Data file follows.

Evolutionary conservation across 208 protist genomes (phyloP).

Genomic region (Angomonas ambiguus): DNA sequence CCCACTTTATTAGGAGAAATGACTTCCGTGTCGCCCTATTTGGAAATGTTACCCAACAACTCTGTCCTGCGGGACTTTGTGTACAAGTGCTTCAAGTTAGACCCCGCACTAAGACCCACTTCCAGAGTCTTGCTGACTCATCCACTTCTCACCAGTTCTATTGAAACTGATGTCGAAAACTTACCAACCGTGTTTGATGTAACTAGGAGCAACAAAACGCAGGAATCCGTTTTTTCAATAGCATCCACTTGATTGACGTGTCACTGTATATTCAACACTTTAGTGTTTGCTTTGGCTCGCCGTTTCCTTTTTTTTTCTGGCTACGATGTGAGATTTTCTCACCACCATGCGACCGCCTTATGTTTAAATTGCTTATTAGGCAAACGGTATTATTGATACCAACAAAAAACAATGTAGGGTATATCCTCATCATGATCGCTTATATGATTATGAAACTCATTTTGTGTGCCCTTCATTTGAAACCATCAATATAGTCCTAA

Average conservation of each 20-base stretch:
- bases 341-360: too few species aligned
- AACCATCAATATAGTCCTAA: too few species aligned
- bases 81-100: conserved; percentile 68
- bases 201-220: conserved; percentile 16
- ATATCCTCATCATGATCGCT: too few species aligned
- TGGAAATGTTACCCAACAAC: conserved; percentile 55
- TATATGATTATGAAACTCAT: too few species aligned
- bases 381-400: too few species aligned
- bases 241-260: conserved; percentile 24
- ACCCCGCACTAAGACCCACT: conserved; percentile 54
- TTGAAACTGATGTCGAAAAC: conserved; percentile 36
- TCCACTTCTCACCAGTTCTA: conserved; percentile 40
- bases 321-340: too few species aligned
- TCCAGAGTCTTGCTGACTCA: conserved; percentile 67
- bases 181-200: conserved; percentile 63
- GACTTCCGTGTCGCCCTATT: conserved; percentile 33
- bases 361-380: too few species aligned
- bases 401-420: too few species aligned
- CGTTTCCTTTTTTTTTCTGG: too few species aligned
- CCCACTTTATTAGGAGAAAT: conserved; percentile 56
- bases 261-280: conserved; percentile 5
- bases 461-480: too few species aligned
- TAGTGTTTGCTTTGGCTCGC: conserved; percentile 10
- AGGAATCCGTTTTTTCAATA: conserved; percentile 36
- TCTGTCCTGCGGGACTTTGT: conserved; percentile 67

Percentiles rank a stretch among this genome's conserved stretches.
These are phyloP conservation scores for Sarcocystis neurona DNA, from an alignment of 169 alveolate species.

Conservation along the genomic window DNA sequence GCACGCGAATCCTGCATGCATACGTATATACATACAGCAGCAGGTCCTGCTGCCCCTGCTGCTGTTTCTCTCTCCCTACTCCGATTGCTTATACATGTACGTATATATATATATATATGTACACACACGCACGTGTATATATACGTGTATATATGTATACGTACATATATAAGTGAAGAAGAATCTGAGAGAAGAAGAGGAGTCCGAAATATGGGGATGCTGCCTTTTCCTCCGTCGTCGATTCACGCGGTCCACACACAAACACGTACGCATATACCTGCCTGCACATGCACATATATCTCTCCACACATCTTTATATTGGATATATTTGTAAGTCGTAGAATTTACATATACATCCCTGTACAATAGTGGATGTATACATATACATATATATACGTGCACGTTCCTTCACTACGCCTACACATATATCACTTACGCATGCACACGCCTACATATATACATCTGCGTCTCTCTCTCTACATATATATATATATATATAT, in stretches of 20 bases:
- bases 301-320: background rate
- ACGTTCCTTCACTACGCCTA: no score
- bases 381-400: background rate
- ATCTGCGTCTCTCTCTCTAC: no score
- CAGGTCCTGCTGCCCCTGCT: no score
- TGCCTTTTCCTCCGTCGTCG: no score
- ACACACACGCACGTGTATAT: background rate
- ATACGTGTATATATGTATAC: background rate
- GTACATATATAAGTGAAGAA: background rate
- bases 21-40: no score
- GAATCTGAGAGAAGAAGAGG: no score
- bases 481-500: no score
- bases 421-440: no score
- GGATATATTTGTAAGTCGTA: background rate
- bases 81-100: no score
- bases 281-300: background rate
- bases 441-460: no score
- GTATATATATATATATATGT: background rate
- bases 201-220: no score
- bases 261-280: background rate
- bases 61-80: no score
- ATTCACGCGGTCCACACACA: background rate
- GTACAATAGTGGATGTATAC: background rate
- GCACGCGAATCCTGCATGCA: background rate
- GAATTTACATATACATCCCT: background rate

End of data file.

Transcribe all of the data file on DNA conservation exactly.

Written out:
Evolutionary conservation across 208 protist genomes (phyloP).

Genomic region (Angomonas ambiguus): DNA sequence CCCACTTTATTAGGAGAAATGACTTCCGTGTCGCCCTATTTGGAAATGTTACCCAACAACTCTGTCCTGCGGGACTTTGTGTACAAGTGCTTCAAGTTAGACCCCGCACTAAGACCCACTTCCAGAGTCTTGCTGACTCATCCACTTCTCACCAGTTCTATTGAAACTGATGTCGAAAACTTACCAACCGTGTTTGATGTAACTAGGAGCAACAAAACGCAGGAATCCGTTTTTTCAATAGCATCCACTTGATTGACGTGTCACTGTATATTCAACACTTTAGTGTTTGCTTTGGCTCGCCGTTTCCTTTTTTTTTCTGGCTACGATGTGAGATTTTCTCACCACCATGCGACCGCCTTATGTTTAAATTGCTTATTAGGCAAACGGTATTATTGATACCAACAAAAAACAATGTAGGGTATATCCTCATCATGATCGCTTATATGATTATGAAACTCATTTTGTGTGCCCTTCATTTGAAACCATCAATATAGTCCTAA

Average conservation of each 20-base stretch:
- bases 341-360: too few species aligned
- AACCATCAATATAGTCCTAA: too few species aligned
- bases 81-100: conserved; percentile 68
- bases 201-220: conserved; percentile 16
- ATATCCTCATCATGATCGCT: too few species aligned
- TGGAAATGTTACCCAACAAC: conserved; percentile 55
- TATATGATTATGAAACTCAT: too few species aligned
- bases 381-400: too few species aligned
- bases 241-260: conserved; percentile 24
- ACCCCGCACTAAGACCCACT: conserved; percentile 54
- TTGAAACTGATGTCGAAAAC: conserved; percentile 36
- TCCACTTCTCACCAGTTCTA: conserved; percentile 40
- bases 321-340: too few species aligned
- TCCAGAGTCTTGCTGACTCA: conserved; percentile 67
- bases 181-200: conserved; percentile 63
- GACTTCCGTGTCGCCCTATT: conserved; percentile 33
- bases 361-380: too few species aligned
- bases 401-420: too few species aligned
- CGTTTCCTTTTTTTTTCTGG: too few species aligned
- CCCACTTTATTAGGAGAAAT: conserved; percentile 56
- bases 261-280: conserved; percentile 5
- bases 461-480: too few species aligned
- TAGTGTTTGCTTTGGCTCGC: conserved; percentile 10
- AGGAATCCGTTTTTTCAATA: conserved; percentile 36
- TCTGTCCTGCGGGACTTTGT: conserved; percentile 67

Percentiles rank a stretch among this genome's conserved stretches.
These are phyloP conservation scores for Sarcocystis neurona DNA, from an alignment of 169 alveolate species.

Conservation along the genomic window DNA sequence GCACGCGAATCCTGCATGCATACGTATATACATACAGCAGCAGGTCCTGCTGCCCCTGCTGCTGTTTCTCTCTCCCTACTCCGATTGCTTATACATGTACGTATATATATATATATATGTACACACACGCACGTGTATATATACGTGTATATATGTATACGTACATATATAAGTGAAGAAGAATCTGAGAGAAGAAGAGGAGTCCGAAATATGGGGATGCTGCCTTTTCCTCCGTCGTCGATTCACGCGGTCCACACACAAACACGTACGCATATACCTGCCTGCACATGCACATATATCTCTCCACACATCTTTATATTGGATATATTTGTAAGTCGTAGAATTTACATATACATCCCTGTACAATAGTGGATGTATACATATACATATATATACGTGCACGTTCCTTCACTACGCCTACACATATATCACTTACGCATGCACACGCCTACATATATACATCTGCGTCTCTCTCTCTACATATATATATATATATATAT, in stretches of 20 bases:
- bases 301-320: background rate
- ACGTTCCTTCACTACGCCTA: no score
- bases 381-400: background rate
- ATCTGCGTCTCTCTCTCTAC: no score
- CAGGTCCTGCTGCCCCTGCT: no score
- TGCCTTTTCCTCCGTCGTCG: no score
- ACACACACGCACGTGTATAT: background rate
- ATACGTGTATATATGTATAC: background rate
- GTACATATATAAGTGAAGAA: background rate
- bases 21-40: no score
- GAATCTGAGAGAAGAAGAGG: no score
- bases 481-500: no score
- bases 421-440: no score
- GGATATATTTGTAAGTCGTA: background rate
- bases 81-100: no score
- bases 281-300: background rate
- bases 441-460: no score
- GTATATATATATATATATGT: background rate
- bases 201-220: no score
- bases 261-280: background rate
- bases 61-80: no score
- ATTCACGCGGTCCACACACA: background rate
- GTACAATAGTGGATGTATAC: background rate
- GCACGCGAATCCTGCATGCA: background rate
- GAATTTACATATACATCCCT: background rate